• You can wash and reuse them over and over
  • Since they last so long, you can save a lot of money on the paper towels and cotton cloths you’re no longer buying
  • Use them dry, wet or with a cleaner
  • They dry fast, so bacteria has a hard time growing

You can purchase microfiber cloths at your local grocery or home improvement store. You can get them in a wide variety of colors, allowing you to color code your cleaning. No chance of using the toilet cloth to clean your kitchen sink!

Learn to Reuse and Repurpose

Some jobs are so dirty, you know that rag will never be usable again. For those jobs, spare your nice microfiber cloths and instead use:

  • An old pair of socks
  • Ripped or stained T-shirts
  • Worn out sheets

Donating items you can no longer use keeps them out of a landfill and ensures someone else can enjoy them. For those items – like the list above – that no one else would use, give them a second life as a cleaning aid before you toss them. Old newspapers can be used to clean windows while old toothbrushes make great scrubbers for small spaces.

A Guide to Sustainable Cleaning

Check your house for items that can pull double duty. Plenty of kitchen items – ice, kosher salt, citrus fruits, baking soda, vinegar – are staples in DIY cleaning recipes. A bag of eco-friendly kitty litter will take care of grease stains in the garage – and costs less than other grease absorbents.

Go Natural: Really Natural

It’s easy to get so caught up in green-cleaning recipes and cleaning product research that you forget about the simplest, most natural solutions nature has to offer.

Skip the air fresheners and let in some fresh air. Throw open your windows on nice days to get stale air out and fresh air in. Invest in a few houseplants to purify your air and use fresh-picked flowers to make your home smell great.

Save on your energy bill and get a fresh air scent – without scented dryer sheets – by line drying clothes and bedding.

A Guide to Sustainable Cleaning


Inefficient cleaning is wasteful cleaning. Bad habits can result in wasted water, wasted power, wasted product and wasted time.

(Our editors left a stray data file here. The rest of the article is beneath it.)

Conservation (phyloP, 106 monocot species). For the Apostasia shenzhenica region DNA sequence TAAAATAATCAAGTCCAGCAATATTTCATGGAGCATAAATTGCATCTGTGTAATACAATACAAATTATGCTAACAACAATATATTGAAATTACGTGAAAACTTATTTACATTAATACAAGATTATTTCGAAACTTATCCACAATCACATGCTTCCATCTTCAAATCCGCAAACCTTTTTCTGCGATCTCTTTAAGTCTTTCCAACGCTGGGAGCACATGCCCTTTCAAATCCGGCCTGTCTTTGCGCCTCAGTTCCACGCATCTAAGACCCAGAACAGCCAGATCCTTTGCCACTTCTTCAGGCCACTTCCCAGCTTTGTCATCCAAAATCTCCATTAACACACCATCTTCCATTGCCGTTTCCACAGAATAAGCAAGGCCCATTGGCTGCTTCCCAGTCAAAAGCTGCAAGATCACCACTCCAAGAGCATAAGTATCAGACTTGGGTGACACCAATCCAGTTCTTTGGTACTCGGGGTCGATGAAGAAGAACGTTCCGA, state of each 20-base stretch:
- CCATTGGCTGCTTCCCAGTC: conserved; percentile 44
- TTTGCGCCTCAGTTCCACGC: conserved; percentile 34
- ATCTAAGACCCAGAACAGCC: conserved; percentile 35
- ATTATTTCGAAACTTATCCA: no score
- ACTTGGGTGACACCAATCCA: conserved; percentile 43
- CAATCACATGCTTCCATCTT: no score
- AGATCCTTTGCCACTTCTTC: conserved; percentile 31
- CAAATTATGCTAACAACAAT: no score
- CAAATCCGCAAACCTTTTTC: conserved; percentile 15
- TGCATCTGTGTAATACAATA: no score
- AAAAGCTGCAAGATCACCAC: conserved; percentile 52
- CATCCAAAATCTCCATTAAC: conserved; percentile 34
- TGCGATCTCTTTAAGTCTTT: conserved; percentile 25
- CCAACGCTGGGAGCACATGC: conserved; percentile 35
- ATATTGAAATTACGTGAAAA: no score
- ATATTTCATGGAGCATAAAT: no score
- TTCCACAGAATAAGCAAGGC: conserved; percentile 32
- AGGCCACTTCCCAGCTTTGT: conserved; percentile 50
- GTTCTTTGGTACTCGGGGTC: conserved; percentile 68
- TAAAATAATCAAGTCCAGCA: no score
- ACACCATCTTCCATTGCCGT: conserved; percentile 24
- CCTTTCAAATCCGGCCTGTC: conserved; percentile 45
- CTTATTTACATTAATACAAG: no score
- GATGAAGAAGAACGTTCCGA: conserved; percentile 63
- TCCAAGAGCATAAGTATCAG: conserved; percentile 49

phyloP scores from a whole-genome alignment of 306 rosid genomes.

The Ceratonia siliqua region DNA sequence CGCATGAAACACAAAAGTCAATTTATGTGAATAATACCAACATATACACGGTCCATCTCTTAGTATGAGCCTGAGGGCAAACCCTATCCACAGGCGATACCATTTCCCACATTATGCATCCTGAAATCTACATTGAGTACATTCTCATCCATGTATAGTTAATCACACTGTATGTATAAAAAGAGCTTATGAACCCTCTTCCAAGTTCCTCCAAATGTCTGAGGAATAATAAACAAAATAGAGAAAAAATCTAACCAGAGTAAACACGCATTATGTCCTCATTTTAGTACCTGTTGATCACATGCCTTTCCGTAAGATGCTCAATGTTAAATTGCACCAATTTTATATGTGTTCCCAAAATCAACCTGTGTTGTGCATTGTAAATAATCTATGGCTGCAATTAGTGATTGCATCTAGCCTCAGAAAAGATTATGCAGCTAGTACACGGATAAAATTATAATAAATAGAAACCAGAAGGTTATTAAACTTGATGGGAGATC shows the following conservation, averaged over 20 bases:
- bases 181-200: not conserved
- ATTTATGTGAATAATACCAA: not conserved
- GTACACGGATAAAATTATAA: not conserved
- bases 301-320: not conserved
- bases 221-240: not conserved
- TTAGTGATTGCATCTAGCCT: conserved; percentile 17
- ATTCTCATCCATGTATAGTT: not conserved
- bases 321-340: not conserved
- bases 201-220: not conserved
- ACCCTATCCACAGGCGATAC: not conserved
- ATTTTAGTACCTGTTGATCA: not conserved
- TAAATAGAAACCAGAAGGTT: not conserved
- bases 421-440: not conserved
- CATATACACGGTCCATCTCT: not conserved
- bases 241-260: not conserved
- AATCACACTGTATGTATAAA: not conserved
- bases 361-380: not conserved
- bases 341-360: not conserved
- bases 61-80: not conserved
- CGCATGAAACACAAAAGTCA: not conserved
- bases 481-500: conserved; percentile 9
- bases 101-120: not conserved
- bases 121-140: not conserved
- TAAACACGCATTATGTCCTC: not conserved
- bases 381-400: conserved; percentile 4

Get the most out of your cleaning by:

  • Reading the label so you use the right amount of product
  • Selecting the correct load size when running your washer
  • Waiting to run the dishwasher until it’s full
  • Air-drying cloths and dishes when possible
  • Cleaning a room from top to bottom, far wall to doorway, so you don’t have to clean the same area twice

Committing to a daily list of cleaning tasks may seem time-consuming, but is actually more efficient in the long run. Putting items away after use, wiping down countertops and sweeping high-traffic floor areas means you don’t have to deep clean as often or work as hard when you do. That’s because you’re stopping stubborn buildup and overwhelming clutter before it can start.

Sustainable cleaning is easier and more attainable than you may think. It just boils down to purchasing trusted cleaners, relying on reusable products and developing an efficient routine. Need a simple first step? Throw a pack of microfiber cloths in your cart the next time you go to the store. Open a window. Buy a houseplant. Before you know it, you’ll be a master of sustainable cleaning.

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About the author

Bobbi Peterson

Bobbi Peterson

Bobbi Peterson is a writer, green living advocate, dog and Netflix lover, and sustainability blogger at Living Life Green.  You can find more from Bobbi on Twitter and